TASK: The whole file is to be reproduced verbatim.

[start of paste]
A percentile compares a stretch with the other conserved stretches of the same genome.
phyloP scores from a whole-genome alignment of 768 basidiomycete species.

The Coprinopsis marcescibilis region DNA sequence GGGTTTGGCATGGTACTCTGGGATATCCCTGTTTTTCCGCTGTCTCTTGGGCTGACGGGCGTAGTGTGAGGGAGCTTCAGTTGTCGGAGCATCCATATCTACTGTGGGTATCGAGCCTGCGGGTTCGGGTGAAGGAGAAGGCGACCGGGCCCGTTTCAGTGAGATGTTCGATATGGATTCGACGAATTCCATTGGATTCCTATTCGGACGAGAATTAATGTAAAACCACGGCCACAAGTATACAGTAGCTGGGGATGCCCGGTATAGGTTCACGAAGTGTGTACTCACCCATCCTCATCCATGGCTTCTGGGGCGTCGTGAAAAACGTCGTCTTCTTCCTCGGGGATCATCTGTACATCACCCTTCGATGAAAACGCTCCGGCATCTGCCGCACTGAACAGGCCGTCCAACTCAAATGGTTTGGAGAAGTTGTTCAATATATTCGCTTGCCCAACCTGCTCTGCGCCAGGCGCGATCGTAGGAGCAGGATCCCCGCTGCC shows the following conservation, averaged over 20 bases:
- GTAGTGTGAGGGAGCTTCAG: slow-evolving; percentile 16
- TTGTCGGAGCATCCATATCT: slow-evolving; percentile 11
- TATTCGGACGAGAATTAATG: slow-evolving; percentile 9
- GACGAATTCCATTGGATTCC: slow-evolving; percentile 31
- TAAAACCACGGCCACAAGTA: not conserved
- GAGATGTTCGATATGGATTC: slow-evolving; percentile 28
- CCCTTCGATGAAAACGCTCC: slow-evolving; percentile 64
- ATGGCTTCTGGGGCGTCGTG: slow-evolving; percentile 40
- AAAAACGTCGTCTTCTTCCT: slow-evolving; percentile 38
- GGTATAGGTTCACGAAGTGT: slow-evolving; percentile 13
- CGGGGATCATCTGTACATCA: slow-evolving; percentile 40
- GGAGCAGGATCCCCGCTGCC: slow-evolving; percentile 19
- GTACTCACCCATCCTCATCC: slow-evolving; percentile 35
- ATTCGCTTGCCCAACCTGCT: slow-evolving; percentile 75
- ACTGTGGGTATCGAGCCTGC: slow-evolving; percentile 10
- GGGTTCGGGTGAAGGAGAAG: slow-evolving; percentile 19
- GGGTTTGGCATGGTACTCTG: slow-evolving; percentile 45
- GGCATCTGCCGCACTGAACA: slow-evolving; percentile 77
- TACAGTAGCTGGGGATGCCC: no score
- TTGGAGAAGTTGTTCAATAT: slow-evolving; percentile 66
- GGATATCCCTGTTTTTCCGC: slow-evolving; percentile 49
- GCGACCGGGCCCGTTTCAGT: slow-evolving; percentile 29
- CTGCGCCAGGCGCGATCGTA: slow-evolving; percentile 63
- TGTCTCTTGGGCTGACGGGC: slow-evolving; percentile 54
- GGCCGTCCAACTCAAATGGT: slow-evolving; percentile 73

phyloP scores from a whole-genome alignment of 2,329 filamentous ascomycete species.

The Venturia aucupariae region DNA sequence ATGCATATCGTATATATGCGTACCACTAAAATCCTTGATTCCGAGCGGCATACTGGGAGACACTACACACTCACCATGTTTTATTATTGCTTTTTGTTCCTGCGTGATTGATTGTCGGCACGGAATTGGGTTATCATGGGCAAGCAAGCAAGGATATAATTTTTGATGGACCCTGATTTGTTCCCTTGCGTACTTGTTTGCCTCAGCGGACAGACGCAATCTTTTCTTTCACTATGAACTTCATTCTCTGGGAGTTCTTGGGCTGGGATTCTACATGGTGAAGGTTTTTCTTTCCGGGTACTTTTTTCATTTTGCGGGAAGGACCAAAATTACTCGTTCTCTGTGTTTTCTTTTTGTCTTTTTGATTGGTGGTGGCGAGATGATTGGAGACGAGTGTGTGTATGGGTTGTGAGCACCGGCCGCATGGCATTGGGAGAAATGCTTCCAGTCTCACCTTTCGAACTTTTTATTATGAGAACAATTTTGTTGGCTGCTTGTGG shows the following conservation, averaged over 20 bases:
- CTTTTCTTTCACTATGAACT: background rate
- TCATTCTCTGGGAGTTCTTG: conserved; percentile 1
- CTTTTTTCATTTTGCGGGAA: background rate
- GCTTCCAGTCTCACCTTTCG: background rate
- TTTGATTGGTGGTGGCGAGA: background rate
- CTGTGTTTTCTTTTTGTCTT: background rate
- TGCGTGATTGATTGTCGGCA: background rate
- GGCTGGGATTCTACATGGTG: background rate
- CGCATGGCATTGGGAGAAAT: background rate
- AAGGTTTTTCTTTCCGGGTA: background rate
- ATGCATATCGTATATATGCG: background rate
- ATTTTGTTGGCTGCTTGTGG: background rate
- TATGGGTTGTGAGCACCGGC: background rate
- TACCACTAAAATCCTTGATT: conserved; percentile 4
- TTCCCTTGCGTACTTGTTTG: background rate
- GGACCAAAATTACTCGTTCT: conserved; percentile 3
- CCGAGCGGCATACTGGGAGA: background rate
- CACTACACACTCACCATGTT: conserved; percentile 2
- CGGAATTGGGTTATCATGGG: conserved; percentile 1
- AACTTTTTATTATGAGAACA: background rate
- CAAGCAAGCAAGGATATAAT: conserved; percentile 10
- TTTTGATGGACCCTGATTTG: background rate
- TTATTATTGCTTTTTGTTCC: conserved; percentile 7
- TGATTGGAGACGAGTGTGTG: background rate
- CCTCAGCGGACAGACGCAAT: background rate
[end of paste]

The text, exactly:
A percentile compares a stretch with the other conserved stretches of the same genome.
phyloP scores from a whole-genome alignment of 768 basidiomycete species.

The Coprinopsis marcescibilis region DNA sequence GGGTTTGGCATGGTACTCTGGGATATCCCTGTTTTTCCGCTGTCTCTTGGGCTGACGGGCGTAGTGTGAGGGAGCTTCAGTTGTCGGAGCATCCATATCTACTGTGGGTATCGAGCCTGCGGGTTCGGGTGAAGGAGAAGGCGACCGGGCCCGTTTCAGTGAGATGTTCGATATGGATTCGACGAATTCCATTGGATTCCTATTCGGACGAGAATTAATGTAAAACCACGGCCACAAGTATACAGTAGCTGGGGATGCCCGGTATAGGTTCACGAAGTGTGTACTCACCCATCCTCATCCATGGCTTCTGGGGCGTCGTGAAAAACGTCGTCTTCTTCCTCGGGGATCATCTGTACATCACCCTTCGATGAAAACGCTCCGGCATCTGCCGCACTGAACAGGCCGTCCAACTCAAATGGTTTGGAGAAGTTGTTCAATATATTCGCTTGCCCAACCTGCTCTGCGCCAGGCGCGATCGTAGGAGCAGGATCCCCGCTGCC shows the following conservation, averaged over 20 bases:
- GTAGTGTGAGGGAGCTTCAG: slow-evolving; percentile 16
- TTGTCGGAGCATCCATATCT: slow-evolving; percentile 11
- TATTCGGACGAGAATTAATG: slow-evolving; percentile 9
- GACGAATTCCATTGGATTCC: slow-evolving; percentile 31
- TAAAACCACGGCCACAAGTA: not conserved
- GAGATGTTCGATATGGATTC: slow-evolving; percentile 28
- CCCTTCGATGAAAACGCTCC: slow-evolving; percentile 64
- ATGGCTTCTGGGGCGTCGTG: slow-evolving; percentile 40
- AAAAACGTCGTCTTCTTCCT: slow-evolving; percentile 38
- GGTATAGGTTCACGAAGTGT: slow-evolving; percentile 13
- CGGGGATCATCTGTACATCA: slow-evolving; percentile 40
- GGAGCAGGATCCCCGCTGCC: slow-evolving; percentile 19
- GTACTCACCCATCCTCATCC: slow-evolving; percentile 35
- ATTCGCTTGCCCAACCTGCT: slow-evolving; percentile 75
- ACTGTGGGTATCGAGCCTGC: slow-evolving; percentile 10
- GGGTTCGGGTGAAGGAGAAG: slow-evolving; percentile 19
- GGGTTTGGCATGGTACTCTG: slow-evolving; percentile 45
- GGCATCTGCCGCACTGAACA: slow-evolving; percentile 77
- TACAGTAGCTGGGGATGCCC: no score
- TTGGAGAAGTTGTTCAATAT: slow-evolving; percentile 66
- GGATATCCCTGTTTTTCCGC: slow-evolving; percentile 49
- GCGACCGGGCCCGTTTCAGT: slow-evolving; percentile 29
- CTGCGCCAGGCGCGATCGTA: slow-evolving; percentile 63
- TGTCTCTTGGGCTGACGGGC: slow-evolving; percentile 54
- GGCCGTCCAACTCAAATGGT: slow-evolving; percentile 73

phyloP scores from a whole-genome alignment of 2,329 filamentous ascomycete species.

The Venturia aucupariae region DNA sequence ATGCATATCGTATATATGCGTACCACTAAAATCCTTGATTCCGAGCGGCATACTGGGAGACACTACACACTCACCATGTTTTATTATTGCTTTTTGTTCCTGCGTGATTGATTGTCGGCACGGAATTGGGTTATCATGGGCAAGCAAGCAAGGATATAATTTTTGATGGACCCTGATTTGTTCCCTTGCGTACTTGTTTGCCTCAGCGGACAGACGCAATCTTTTCTTTCACTATGAACTTCATTCTCTGGGAGTTCTTGGGCTGGGATTCTACATGGTGAAGGTTTTTCTTTCCGGGTACTTTTTTCATTTTGCGGGAAGGACCAAAATTACTCGTTCTCTGTGTTTTCTTTTTGTCTTTTTGATTGGTGGTGGCGAGATGATTGGAGACGAGTGTGTGTATGGGTTGTGAGCACCGGCCGCATGGCATTGGGAGAAATGCTTCCAGTCTCACCTTTCGAACTTTTTATTATGAGAACAATTTTGTTGGCTGCTTGTGG shows the following conservation, averaged over 20 bases:
- CTTTTCTTTCACTATGAACT: background rate
- TCATTCTCTGGGAGTTCTTG: conserved; percentile 1
- CTTTTTTCATTTTGCGGGAA: background rate
- GCTTCCAGTCTCACCTTTCG: background rate
- TTTGATTGGTGGTGGCGAGA: background rate
- CTGTGTTTTCTTTTTGTCTT: background rate
- TGCGTGATTGATTGTCGGCA: background rate
- GGCTGGGATTCTACATGGTG: background rate
- CGCATGGCATTGGGAGAAAT: background rate
- AAGGTTTTTCTTTCCGGGTA: background rate
- ATGCATATCGTATATATGCG: background rate
- ATTTTGTTGGCTGCTTGTGG: background rate
- TATGGGTTGTGAGCACCGGC: background rate
- TACCACTAAAATCCTTGATT: conserved; percentile 4
- TTCCCTTGCGTACTTGTTTG: background rate
- GGACCAAAATTACTCGTTCT: conserved; percentile 3
- CCGAGCGGCATACTGGGAGA: background rate
- CACTACACACTCACCATGTT: conserved; percentile 2
- CGGAATTGGGTTATCATGGG: conserved; percentile 1
- AACTTTTTATTATGAGAACA: background rate
- CAAGCAAGCAAGGATATAAT: conserved; percentile 10
- TTTTGATGGACCCTGATTTG: background rate
- TTATTATTGCTTTTTGTTCC: conserved; percentile 7
- TGATTGGAGACGAGTGTGTG: background rate
- CCTCAGCGGACAGACGCAAT: background rate